Our latest project paper has just appeared as Open Access in Journal of Archaeological Sciences: Reports, and details methods to compare network reconstruction techniques.
This week, the proceedings of the LAC2014 conference have been published in Open Access at lac2014.proceedings.nl. It includes the papers of the session “Computational modeling in landscape archaeology: back to the drawing board?” organized and edited by Philip Verhagen, Marieka Brouwer Burg and Thomas G. Whitley. Two project-related papers can be found here: Simulating the Farm: Computational Modelling of Cattle and Sheep Herd Dynamics for the Analysis of Past Animal Husbandry Practices and Modelling the Dynamics of Demography in the Dutch Roman Limes Zone.
Last week, we also published a paper with Ivo Vossen in Journal of Archaeological Science: Reports, on dealing with the chronological difficulties in our archaeological database. It is available in Open Access: Now you see them, now you don’t: Defining and using a flexible chronology of sites for spatial analysis of Roman settlement in the Dutch river area.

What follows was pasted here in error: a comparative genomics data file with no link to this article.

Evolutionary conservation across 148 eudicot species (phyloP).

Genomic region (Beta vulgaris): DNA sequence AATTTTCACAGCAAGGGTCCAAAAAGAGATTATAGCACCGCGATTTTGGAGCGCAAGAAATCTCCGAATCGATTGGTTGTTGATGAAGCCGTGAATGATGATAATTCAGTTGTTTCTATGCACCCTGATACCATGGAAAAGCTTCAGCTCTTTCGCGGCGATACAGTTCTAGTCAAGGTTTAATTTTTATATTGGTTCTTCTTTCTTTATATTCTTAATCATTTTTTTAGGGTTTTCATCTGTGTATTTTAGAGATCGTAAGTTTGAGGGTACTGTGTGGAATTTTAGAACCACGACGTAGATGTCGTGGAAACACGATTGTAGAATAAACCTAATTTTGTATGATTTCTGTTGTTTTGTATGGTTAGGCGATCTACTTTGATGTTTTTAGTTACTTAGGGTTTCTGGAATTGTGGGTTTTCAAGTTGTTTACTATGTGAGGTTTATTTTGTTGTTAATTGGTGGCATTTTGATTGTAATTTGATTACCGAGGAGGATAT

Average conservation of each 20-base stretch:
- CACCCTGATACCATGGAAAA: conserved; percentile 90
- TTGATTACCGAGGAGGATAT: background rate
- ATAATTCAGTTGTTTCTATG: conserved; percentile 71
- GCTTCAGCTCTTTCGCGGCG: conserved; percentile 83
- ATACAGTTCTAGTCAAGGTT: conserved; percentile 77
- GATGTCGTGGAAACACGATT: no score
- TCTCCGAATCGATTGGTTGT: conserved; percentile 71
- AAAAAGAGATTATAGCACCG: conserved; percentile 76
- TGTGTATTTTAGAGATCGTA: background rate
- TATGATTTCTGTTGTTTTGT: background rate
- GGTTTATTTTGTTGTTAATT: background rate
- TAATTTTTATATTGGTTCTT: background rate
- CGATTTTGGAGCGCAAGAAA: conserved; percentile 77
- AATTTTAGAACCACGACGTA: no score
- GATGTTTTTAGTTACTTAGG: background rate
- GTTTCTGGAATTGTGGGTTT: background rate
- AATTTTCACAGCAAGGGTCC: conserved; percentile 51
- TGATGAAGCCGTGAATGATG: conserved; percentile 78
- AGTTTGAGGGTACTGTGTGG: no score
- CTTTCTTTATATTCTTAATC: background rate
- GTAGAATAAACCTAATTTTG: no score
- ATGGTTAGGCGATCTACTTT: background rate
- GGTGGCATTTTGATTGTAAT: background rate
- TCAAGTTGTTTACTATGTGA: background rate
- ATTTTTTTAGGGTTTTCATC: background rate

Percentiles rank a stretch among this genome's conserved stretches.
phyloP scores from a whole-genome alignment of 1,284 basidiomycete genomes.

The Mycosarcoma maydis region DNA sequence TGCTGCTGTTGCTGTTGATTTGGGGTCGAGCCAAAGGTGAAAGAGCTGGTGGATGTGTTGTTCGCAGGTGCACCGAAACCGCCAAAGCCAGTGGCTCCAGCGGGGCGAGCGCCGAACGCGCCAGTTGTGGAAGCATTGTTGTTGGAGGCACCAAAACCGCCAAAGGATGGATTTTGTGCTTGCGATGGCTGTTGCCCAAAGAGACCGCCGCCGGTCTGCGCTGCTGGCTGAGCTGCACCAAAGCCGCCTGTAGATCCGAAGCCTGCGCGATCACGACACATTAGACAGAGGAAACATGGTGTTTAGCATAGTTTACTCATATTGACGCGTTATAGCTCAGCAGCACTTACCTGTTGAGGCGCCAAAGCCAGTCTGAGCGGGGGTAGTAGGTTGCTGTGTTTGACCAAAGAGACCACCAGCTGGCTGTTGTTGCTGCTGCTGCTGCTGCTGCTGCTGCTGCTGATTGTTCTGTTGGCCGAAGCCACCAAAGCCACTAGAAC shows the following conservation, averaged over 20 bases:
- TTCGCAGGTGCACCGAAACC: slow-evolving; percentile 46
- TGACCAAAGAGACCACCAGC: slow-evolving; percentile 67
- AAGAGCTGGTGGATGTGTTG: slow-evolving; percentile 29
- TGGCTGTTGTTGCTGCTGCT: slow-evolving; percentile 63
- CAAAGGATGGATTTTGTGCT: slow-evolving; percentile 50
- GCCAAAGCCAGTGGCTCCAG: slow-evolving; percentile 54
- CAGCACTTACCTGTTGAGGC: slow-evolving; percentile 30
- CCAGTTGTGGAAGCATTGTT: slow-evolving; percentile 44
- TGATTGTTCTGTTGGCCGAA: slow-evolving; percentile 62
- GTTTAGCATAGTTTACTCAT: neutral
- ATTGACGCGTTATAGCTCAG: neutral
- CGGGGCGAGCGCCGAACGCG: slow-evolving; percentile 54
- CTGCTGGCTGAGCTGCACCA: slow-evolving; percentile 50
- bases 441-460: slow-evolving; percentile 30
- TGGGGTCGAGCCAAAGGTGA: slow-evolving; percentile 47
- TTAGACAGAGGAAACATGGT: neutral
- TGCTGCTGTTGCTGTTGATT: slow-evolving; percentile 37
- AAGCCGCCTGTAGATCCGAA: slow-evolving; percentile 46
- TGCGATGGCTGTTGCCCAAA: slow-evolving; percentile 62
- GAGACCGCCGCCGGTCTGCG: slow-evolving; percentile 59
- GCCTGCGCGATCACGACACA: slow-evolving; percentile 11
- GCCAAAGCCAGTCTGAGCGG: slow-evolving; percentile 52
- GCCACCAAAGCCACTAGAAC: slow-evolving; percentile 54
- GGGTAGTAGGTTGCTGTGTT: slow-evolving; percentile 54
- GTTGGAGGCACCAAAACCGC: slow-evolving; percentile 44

Our second project paper was published today, on testing the robustness of local network metrics. It was published in Frontiers in Digital Humanities, a new Open Access journal that we can recommend for the efficiency of its reviewing and publishing procedures. We would also like to thank Dr. Tom Brughmans, the editor of the special issue on ‘Network Science Approaches for the Study of Past Long-Term Social Processes’ for inviting us to submit.
Following the LAC2014 conference, the first paper coming out of the project on transport network modelling is now available online (and Open Access) in the eTopoi Journal for Ancient Studies: http://journal.topoi.org/index.php/etopoi/article/view/199.